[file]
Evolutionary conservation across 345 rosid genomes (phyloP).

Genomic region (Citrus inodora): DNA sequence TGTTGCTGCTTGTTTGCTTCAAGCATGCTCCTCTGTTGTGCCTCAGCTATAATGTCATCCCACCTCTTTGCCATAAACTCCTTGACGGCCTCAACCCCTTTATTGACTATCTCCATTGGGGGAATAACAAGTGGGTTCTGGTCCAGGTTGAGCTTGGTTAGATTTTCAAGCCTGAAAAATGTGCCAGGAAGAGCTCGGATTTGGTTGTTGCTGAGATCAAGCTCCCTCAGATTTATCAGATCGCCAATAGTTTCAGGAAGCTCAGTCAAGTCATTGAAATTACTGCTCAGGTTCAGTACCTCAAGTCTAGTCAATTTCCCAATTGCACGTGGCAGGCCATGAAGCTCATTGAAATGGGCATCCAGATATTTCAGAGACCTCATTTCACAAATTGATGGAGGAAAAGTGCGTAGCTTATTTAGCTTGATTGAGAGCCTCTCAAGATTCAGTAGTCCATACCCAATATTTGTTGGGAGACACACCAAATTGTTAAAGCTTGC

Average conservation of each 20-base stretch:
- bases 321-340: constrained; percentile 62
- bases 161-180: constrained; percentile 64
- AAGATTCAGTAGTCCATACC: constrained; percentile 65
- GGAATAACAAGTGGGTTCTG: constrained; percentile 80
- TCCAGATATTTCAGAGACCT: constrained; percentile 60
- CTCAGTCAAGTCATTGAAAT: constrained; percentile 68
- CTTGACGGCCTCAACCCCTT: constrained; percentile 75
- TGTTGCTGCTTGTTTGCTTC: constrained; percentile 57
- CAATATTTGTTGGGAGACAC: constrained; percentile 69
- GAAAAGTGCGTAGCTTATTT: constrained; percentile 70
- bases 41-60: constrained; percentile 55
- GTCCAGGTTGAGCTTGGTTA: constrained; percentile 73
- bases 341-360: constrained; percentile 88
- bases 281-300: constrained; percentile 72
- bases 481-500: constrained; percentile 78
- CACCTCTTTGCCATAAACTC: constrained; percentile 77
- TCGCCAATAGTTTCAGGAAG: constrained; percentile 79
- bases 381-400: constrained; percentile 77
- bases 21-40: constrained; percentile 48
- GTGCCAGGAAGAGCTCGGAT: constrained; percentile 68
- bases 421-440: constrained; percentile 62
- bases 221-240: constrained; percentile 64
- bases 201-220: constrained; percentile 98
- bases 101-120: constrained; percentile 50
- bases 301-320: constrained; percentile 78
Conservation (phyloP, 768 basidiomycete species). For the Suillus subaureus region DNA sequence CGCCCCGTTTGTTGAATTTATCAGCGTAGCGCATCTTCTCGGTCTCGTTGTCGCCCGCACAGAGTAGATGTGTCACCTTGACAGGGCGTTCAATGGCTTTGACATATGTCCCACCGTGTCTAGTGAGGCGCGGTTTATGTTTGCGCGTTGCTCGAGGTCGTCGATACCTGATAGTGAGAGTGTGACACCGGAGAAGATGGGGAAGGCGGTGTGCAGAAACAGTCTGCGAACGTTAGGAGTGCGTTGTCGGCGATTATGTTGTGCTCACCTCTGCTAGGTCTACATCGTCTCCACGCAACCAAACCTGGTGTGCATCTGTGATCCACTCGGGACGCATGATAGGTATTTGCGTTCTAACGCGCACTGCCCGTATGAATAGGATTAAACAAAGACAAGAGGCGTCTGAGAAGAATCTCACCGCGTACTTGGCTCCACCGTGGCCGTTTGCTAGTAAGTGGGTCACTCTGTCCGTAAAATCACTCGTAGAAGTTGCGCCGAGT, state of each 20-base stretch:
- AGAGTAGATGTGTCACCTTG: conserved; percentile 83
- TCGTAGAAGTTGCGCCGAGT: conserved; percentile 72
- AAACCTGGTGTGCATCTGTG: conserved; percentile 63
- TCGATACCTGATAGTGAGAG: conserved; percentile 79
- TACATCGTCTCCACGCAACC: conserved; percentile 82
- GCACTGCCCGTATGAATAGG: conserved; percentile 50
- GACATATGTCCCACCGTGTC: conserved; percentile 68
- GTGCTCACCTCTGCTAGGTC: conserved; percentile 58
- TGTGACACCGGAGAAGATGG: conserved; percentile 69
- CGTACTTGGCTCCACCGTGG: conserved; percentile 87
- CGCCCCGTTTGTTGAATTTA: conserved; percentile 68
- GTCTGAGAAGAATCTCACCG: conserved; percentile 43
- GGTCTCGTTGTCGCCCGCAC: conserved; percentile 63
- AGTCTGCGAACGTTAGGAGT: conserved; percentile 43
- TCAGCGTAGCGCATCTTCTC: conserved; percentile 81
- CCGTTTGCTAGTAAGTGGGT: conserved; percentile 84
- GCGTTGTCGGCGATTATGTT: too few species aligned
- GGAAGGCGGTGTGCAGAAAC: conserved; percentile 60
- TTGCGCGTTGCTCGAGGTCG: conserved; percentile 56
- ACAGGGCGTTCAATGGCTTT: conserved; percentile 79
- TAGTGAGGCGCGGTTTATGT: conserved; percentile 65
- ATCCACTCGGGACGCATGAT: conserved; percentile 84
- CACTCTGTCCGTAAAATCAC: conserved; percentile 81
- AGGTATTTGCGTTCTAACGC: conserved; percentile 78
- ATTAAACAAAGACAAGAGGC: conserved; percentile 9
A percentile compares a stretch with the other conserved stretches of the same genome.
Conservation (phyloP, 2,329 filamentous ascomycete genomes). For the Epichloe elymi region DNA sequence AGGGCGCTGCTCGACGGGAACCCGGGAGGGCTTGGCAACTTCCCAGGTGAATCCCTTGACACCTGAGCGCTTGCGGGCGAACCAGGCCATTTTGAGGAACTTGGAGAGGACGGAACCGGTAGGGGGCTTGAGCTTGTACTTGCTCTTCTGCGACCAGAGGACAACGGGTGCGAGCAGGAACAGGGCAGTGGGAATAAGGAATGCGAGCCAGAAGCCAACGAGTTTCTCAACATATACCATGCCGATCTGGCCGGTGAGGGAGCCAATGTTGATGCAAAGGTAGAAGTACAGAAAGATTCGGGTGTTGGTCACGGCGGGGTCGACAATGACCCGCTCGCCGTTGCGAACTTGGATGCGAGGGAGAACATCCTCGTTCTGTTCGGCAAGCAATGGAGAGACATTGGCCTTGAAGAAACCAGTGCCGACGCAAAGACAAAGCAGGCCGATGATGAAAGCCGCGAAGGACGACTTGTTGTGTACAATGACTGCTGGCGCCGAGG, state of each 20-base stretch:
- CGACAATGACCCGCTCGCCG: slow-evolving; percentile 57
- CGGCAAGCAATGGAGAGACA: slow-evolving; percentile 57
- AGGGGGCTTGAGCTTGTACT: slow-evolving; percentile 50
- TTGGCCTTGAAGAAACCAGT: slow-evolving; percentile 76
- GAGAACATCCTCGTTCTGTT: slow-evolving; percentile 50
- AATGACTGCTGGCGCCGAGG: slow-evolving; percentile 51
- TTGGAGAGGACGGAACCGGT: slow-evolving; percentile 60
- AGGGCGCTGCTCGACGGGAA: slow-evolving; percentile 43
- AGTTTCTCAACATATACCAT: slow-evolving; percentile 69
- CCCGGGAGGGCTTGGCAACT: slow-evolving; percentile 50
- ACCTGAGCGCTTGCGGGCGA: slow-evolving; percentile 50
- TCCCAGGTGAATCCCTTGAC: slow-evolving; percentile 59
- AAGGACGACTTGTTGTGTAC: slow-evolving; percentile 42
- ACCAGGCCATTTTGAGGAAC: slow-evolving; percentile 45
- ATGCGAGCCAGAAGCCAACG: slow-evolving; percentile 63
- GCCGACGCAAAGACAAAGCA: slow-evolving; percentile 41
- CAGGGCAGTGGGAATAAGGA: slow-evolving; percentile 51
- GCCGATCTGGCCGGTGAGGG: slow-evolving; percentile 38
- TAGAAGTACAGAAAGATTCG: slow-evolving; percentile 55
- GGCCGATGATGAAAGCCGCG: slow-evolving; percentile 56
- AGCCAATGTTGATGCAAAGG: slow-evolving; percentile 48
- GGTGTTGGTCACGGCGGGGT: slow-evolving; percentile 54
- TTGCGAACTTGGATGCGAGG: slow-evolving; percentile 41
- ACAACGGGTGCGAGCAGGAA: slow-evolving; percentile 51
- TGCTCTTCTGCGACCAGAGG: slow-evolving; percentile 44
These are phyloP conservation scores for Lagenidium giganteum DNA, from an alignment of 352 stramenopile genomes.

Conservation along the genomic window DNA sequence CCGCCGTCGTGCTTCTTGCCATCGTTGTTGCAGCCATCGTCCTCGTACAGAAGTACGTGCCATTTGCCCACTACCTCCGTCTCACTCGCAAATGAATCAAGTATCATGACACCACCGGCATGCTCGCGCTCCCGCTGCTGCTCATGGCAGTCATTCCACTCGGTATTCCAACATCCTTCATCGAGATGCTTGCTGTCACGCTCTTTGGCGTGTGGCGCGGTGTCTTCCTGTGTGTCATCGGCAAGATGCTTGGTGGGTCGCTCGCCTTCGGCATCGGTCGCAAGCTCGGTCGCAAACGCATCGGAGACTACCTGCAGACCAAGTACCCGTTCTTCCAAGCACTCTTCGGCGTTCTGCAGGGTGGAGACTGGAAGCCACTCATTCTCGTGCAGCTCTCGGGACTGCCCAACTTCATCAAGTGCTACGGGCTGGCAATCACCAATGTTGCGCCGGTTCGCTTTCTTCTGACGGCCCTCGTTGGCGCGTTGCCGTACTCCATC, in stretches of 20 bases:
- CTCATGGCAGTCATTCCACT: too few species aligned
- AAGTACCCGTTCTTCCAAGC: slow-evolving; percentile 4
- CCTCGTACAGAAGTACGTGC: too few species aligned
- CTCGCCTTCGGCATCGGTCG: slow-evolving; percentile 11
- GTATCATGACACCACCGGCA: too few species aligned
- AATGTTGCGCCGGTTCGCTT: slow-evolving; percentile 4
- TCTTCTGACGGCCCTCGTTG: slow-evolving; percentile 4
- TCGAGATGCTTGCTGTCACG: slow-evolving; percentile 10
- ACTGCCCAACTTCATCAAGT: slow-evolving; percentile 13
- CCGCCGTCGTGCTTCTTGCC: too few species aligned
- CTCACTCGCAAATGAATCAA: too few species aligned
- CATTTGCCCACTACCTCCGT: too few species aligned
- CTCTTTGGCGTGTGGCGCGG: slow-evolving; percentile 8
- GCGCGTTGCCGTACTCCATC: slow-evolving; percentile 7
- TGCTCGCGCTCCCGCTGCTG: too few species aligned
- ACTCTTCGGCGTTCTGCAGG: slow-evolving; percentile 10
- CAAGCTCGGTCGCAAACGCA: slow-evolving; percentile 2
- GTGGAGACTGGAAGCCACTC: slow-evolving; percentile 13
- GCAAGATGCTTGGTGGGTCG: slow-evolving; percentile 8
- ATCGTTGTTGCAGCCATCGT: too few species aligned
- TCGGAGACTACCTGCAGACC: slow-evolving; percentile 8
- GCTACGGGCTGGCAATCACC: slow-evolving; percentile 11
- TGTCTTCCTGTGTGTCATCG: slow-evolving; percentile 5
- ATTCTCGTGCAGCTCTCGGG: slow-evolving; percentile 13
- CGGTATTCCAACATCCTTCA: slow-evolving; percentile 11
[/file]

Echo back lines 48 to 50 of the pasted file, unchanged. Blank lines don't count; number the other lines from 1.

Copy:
- TTGCGCGTTGCTCGAGGTCG: conserved; percentile 56
- ACAGGGCGTTCAATGGCTTT: conserved; percentile 79
- TAGTGAGGCGCGGTTTATGT: conserved; percentile 65